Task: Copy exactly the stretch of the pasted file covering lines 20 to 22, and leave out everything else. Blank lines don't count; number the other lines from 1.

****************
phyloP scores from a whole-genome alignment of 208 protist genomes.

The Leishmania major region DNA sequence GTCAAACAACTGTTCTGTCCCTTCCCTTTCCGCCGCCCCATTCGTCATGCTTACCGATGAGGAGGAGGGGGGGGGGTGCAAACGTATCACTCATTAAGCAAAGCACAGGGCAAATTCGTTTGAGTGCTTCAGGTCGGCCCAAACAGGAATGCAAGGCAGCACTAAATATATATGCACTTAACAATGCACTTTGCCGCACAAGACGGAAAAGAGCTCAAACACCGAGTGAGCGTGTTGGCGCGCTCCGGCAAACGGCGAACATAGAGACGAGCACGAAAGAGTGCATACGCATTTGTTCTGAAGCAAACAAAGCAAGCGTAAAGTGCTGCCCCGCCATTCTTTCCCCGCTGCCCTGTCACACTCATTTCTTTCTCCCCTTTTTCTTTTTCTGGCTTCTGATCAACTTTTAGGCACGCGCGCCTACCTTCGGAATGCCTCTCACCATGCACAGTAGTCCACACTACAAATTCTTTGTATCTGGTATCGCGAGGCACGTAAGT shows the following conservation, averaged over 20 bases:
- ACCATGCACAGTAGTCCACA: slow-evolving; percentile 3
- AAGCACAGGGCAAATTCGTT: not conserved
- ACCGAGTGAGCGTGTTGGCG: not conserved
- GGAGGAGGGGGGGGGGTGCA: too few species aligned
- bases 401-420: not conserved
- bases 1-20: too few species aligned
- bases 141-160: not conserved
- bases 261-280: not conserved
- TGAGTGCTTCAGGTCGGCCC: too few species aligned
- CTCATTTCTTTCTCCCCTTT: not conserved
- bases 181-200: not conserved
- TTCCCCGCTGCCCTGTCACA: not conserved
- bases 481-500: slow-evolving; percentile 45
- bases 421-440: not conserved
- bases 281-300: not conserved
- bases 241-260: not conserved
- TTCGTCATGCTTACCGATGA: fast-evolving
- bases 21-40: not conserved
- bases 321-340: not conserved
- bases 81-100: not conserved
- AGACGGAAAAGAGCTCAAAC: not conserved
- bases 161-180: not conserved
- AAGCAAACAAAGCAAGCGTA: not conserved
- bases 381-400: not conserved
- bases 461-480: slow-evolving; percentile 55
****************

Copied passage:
- bases 21-40: not conserved
- bases 321-340: not conserved
- bases 81-100: not conserved